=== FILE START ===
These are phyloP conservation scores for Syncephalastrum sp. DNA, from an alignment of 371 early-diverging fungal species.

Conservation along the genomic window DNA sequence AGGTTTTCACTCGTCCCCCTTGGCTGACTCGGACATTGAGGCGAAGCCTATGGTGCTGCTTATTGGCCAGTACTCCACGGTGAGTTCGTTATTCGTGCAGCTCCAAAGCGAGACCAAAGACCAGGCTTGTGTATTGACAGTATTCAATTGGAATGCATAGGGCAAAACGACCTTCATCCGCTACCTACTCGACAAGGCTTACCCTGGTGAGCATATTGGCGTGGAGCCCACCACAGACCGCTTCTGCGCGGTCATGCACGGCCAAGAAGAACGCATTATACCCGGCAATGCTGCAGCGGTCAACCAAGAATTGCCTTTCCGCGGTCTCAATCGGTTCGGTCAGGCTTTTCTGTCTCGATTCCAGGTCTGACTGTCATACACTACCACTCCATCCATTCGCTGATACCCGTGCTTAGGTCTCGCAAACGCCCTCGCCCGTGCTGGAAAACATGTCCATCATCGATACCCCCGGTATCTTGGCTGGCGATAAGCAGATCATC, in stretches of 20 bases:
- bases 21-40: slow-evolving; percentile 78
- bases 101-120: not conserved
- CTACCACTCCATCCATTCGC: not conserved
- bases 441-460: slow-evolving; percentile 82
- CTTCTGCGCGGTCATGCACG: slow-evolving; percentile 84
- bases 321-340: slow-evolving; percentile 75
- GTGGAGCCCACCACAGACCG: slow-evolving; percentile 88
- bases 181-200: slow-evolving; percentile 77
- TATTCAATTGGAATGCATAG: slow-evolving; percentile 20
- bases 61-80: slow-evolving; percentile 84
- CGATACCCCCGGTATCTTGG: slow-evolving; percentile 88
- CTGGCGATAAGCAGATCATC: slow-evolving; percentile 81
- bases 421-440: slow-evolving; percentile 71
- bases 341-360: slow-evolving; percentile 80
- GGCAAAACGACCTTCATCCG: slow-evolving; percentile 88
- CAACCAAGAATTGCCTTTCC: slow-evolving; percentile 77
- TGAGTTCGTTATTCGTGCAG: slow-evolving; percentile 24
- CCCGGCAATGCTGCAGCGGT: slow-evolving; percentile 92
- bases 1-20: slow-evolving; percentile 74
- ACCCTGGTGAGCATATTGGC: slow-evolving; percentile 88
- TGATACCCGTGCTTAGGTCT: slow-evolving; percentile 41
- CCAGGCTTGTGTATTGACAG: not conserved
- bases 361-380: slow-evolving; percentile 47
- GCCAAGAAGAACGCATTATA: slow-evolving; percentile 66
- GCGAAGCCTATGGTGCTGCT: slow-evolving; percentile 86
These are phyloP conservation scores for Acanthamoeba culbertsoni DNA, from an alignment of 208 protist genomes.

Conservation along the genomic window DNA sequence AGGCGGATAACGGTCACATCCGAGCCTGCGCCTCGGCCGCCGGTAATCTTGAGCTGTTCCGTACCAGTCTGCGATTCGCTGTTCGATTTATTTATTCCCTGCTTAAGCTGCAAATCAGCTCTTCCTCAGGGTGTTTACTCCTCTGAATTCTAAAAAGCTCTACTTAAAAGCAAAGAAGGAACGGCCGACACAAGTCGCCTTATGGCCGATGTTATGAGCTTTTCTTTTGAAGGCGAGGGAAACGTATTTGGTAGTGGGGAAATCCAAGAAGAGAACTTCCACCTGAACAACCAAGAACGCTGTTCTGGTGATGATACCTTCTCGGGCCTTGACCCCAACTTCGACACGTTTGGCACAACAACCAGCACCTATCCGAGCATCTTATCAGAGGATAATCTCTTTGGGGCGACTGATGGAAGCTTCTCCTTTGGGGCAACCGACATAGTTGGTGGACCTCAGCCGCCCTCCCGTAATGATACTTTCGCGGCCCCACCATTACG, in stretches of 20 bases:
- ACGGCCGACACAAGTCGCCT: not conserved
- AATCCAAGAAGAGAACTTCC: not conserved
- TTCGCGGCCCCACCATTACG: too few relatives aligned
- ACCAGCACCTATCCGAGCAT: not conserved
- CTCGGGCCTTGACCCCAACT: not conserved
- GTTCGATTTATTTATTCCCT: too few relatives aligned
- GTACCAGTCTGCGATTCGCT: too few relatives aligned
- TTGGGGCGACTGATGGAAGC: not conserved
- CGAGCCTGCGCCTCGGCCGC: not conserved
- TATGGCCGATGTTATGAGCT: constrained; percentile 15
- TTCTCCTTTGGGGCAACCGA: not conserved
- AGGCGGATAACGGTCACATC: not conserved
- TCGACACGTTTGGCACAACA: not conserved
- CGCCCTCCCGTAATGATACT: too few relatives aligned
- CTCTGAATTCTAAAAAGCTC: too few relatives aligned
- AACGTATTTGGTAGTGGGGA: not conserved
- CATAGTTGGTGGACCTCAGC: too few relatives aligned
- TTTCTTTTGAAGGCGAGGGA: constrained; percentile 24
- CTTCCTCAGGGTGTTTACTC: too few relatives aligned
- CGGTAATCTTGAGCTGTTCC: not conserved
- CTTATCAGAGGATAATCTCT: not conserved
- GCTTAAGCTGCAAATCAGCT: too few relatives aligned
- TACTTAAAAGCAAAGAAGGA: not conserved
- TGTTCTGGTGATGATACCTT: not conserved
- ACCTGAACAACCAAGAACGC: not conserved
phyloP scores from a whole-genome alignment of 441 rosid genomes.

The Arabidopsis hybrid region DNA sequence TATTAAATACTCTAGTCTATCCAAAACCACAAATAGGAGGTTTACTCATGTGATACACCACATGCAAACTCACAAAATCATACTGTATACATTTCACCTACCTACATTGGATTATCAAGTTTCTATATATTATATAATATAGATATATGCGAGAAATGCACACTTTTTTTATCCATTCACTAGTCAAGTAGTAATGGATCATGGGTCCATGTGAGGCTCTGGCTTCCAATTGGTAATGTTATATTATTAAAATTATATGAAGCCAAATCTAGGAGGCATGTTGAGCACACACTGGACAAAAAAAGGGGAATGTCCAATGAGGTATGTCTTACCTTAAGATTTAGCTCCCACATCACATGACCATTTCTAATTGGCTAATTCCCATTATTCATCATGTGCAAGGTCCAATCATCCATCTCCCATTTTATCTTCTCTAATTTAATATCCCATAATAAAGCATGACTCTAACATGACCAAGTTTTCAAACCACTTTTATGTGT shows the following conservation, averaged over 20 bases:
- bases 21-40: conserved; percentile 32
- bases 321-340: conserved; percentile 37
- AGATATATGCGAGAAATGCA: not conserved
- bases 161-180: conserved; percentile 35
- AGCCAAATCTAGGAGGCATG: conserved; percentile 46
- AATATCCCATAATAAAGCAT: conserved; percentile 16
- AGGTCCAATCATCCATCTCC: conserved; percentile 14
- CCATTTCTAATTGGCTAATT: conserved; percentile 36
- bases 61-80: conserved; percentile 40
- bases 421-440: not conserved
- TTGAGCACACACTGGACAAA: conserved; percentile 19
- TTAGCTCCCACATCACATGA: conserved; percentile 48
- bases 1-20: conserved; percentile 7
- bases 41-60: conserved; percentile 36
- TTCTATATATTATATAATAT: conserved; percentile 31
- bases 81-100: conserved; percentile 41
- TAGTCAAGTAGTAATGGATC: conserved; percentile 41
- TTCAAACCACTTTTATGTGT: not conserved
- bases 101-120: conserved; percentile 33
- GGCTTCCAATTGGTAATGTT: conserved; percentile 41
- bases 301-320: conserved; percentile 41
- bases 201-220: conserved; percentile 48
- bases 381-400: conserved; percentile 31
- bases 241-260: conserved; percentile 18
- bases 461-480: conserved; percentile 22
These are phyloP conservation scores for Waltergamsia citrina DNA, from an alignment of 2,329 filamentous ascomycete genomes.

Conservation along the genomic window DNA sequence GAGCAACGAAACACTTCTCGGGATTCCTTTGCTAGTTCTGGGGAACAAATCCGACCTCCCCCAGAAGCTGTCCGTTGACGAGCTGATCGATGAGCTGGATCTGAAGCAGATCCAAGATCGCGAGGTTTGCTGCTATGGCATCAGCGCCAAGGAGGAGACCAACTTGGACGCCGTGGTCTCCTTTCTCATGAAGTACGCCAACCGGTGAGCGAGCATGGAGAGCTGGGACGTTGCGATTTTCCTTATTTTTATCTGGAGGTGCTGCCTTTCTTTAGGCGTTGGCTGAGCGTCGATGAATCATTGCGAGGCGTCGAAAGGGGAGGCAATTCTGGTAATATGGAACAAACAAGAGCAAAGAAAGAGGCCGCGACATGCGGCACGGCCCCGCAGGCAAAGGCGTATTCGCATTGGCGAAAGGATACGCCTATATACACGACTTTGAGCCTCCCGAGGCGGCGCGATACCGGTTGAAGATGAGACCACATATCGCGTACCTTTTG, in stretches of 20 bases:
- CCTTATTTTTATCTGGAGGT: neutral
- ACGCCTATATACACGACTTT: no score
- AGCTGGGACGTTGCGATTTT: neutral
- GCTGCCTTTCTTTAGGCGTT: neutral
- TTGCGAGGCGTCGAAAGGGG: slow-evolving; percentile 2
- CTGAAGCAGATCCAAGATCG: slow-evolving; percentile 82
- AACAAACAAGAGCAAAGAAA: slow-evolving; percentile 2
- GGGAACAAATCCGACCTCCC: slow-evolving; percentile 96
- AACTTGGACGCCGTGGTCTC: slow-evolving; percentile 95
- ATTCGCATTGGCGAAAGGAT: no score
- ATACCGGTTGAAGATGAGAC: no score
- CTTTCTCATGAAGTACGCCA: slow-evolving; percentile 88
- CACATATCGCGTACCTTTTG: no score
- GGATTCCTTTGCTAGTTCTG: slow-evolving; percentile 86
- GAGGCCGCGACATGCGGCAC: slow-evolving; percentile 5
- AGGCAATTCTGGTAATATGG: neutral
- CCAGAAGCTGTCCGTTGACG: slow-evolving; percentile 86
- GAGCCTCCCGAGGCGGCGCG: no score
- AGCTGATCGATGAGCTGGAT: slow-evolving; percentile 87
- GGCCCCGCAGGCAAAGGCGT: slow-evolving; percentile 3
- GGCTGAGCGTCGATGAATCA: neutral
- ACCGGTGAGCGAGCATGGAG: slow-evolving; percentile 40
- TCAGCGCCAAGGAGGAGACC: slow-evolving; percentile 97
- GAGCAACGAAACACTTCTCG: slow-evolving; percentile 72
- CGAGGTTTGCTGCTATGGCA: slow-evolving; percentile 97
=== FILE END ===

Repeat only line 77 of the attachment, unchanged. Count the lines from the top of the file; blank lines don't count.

- bases 301-320: conserved; percentile 41